You might also like: 12 cities that aren’t on your bucket list but should be
4. Food & drinks
Obviously, the best food to eat in Poland is Polish food. If you’re a fan of pork, duck, sauerkraut dumplings, vodka and beer, then you might have found your paradise. Just make sure not to be on a diet while you’re there! Filled pierogi dumplings topped with bacon and a side of kapusta (braised cabbage) is a popular delicacy that you have to try.
Oscypek, another Polish favorite, is a smoked cheese made from salted sheep and cow’s milk that is only made in Poland’s Tatra Mountain region (pictured below). No trip to the country is complete without a piece of Makowiec, a traditional poppy seed cake and sękacz, a Polish-Lithuanian cake cooked on a rotating spit in an oven or over an open fire. I’m embarrassed to think about how many of those “tree” cakes I ate during my time in Poland.
But beyond the hearty Polish fare, the culinary scene is flourishing with many young chefs experimenting with interesting flavors and opening hip restaurants and bars. Our absolute favorite restaurant in Kraków is a Mexican restaurant called Manzana. Be sure to check it out if you’re ever in the city and remember to treat it as a tapas place. The appetizers are definitely the best. I mean, homemade chips and salsa, taquitos with chipotle mayo and gorditas with ridiculously tender and juicy meat… Yuuuuuum!
If you’re a foodie like me, then definitely consider this amazing evening food tour in Kraków!
Whatever you end up eating, it will generally be very well-priced. You can eat at fancy restaurants for a quarter of the price compared to similar establishments elsewhere in Europe. Which brings me to my next point…
5. It’s affordable
Poland is definitely one of your best options if you’re looking for an affordable getaway in Europe. The currency is called Złoty and chances are your money will go a long way there.
Poland is one of the most affordable destinations in Europe, meaning you can really enjoy yourself even if you’re on a tight budget. For instance one of my favorite things to do is to go out and have a few cocktails in the evening. In Norway, I can only justify buying about three drinks whenever I’m out because those three will probably cost me over $50. But in Poland, I can actually go out and enjoy myself without constantly looking at prices. At my favorite neighborhood bar in Kraków, a Cosmopolitan will set you back 19zł / 5.7 USD and you’ll usually be able to get a 0,5 draft beer for only 10zł / 3 USD.
The same goes for food. When we were living there I have to admit we got takeaway several times a week because it didn’t cost anything more than it would if we bought the ingredients and made it ourselves. A large chopped salad with bacon from our go-to restaurant across the street only cost 20zł / 6 USD and that includes freshly baked bread and garlic dressing. Haha, I’m getting hungry just thinking about it.
Accommodation is also quite affordable, Ulrik paid $500 a month for an apartment smack bang in the middle of Kazimierz, my favorite neighborhood in Kraków.
6. Sights & attractions – Something to do for everyone!
Poland is massive. In fact, it is the 9th largest country in Europe, and with size comes variety. As you can probably tell by now Poland has all bases covered when it comes to historical landmarks, mouthwatering food and the great outdoors. But just to make sure I convince you, here are some other great things to see and do:
Wieliczka Salt Mine is another one of Poland’s most famous attractions, visited by more than one million tourists from all over the world each year. There are nine levels of tunnels and rooms with chapels, statues and other decorations carved into the rock salt. Such a spectacular sight! The mine was one of 12 natural and cultural sites included in the original UNESCO World Heritage List back in 1978 and is referred to by many as the 8th wonder of the world.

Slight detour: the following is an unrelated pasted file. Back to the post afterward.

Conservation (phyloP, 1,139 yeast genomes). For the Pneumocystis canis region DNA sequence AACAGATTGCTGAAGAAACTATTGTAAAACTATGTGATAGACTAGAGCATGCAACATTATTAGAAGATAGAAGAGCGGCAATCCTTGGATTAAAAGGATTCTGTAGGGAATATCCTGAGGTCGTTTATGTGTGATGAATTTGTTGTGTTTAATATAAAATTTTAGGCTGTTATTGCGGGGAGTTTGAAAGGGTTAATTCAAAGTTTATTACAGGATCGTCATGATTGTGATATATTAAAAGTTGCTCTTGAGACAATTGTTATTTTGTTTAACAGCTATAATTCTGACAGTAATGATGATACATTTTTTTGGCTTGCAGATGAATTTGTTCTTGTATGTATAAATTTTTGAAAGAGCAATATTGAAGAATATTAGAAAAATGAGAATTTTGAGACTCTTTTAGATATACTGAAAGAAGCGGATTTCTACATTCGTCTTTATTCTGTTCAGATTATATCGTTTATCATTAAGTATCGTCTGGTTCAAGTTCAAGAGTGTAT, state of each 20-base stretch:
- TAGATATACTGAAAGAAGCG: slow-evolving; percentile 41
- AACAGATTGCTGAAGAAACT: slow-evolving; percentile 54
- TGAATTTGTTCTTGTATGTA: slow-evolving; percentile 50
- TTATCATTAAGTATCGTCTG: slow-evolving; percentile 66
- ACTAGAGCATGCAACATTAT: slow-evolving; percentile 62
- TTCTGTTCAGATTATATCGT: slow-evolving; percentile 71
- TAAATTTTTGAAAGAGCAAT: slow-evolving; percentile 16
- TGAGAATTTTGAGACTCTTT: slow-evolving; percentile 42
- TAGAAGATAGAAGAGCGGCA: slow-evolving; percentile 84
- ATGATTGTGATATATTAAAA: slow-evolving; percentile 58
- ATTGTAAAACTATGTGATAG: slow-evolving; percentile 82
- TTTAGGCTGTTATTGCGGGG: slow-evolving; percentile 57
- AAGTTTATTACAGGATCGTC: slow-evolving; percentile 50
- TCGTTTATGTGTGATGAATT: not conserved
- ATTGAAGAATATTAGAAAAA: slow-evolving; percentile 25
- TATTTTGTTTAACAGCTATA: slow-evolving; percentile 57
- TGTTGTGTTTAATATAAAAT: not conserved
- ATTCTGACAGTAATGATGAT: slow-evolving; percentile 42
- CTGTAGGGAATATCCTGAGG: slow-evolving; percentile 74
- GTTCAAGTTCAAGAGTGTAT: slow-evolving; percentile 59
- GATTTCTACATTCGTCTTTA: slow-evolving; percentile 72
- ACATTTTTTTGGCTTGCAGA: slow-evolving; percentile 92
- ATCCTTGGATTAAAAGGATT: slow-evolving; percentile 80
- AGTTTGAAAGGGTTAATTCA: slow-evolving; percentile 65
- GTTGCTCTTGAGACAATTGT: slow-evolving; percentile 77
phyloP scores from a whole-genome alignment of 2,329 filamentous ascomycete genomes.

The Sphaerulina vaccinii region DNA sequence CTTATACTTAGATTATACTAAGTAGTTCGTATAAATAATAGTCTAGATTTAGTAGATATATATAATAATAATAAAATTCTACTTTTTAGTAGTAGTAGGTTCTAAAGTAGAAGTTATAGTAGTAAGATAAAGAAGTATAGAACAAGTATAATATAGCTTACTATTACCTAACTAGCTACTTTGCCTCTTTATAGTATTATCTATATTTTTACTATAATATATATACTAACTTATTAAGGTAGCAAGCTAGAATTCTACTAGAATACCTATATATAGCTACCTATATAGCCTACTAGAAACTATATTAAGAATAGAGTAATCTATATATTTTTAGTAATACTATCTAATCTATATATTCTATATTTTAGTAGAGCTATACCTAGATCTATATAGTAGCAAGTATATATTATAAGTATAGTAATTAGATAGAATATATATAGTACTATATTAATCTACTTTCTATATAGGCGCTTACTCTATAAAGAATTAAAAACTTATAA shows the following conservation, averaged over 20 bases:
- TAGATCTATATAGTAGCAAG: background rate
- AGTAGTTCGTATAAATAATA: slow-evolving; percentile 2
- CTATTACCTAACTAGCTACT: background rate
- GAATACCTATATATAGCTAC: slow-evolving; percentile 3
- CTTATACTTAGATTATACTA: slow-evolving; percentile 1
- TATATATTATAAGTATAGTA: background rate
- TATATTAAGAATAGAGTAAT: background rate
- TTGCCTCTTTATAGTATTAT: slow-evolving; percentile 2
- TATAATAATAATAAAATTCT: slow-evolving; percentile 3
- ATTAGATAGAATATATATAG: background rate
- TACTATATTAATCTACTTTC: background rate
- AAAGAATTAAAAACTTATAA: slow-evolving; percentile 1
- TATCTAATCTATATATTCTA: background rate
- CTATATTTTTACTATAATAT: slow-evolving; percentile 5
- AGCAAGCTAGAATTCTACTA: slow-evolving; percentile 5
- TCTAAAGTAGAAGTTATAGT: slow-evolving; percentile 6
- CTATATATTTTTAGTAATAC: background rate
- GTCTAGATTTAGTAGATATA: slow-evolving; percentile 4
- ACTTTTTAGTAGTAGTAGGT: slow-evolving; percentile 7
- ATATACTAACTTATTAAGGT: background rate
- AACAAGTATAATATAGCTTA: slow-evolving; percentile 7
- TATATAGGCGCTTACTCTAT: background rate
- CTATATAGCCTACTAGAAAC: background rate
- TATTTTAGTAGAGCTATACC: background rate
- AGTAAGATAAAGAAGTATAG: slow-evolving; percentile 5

You can book a top-rated day tour to Wieliczka Salt Mine and Auschwitz-Birkenau here!
With a long and rich history comes a thriving museum scene across the country. One of the newest museums in Warsaw is POLIN Museum of the History of Polish Jews, which does not only focus on the Holocaust but also the over 1,000-year history of Jews in Poland. Another one you should explore is the Warsaw Uprising Museum which many has described as one of the most moving and exciting interactive museums you can visit in the country. In Kaków Oskar Schindler’s factory has been turned into a modern museum devoted to the city’s wartime experiences. It’s an absolute must!
If you want to pamper yourself with some relaxing time at a spa, then you should definitely visit Poland! Treatments are known to be of high-quality and are very reasonably priced.
The Old Synagogue and museum in the neighborhood of Kazimierz in Kraków. It’s the oldest synagogue in Poland and the most valuable monument of Jewish sacral architecture in Europe.
You might also like: The best travel insurance for long term travel
7. It’s easy to get there and easy to get around
Airports in the large Polish cities are well serviced by budget airlines such as Ryanair and Wizz Air, covering routes all across Europe. Poland is also part of the Eurail network and can be included on a European rail pass. I have taken the train from Kraków to Wrocław once and it was a great experience with large comfortable seats in a spacious compartment. The bus network is extensive (though I have never taken a bus myself), and highways are mostly of great quality.
We have rented a car several times and even though some Poles can get a bit crazy in the traffic we have always been totally fine and enjoyed our road trips through the country. In larger cities, public transport is reliable and very cheap. The last time I was in Kraków I paid 4 zł / 1.2 USD for a one-way tram ticket which would have cost me 4 times as much in Norway.
So what do you think? Have I convinced you to visit Poland yet?
Remember to pin for later 😉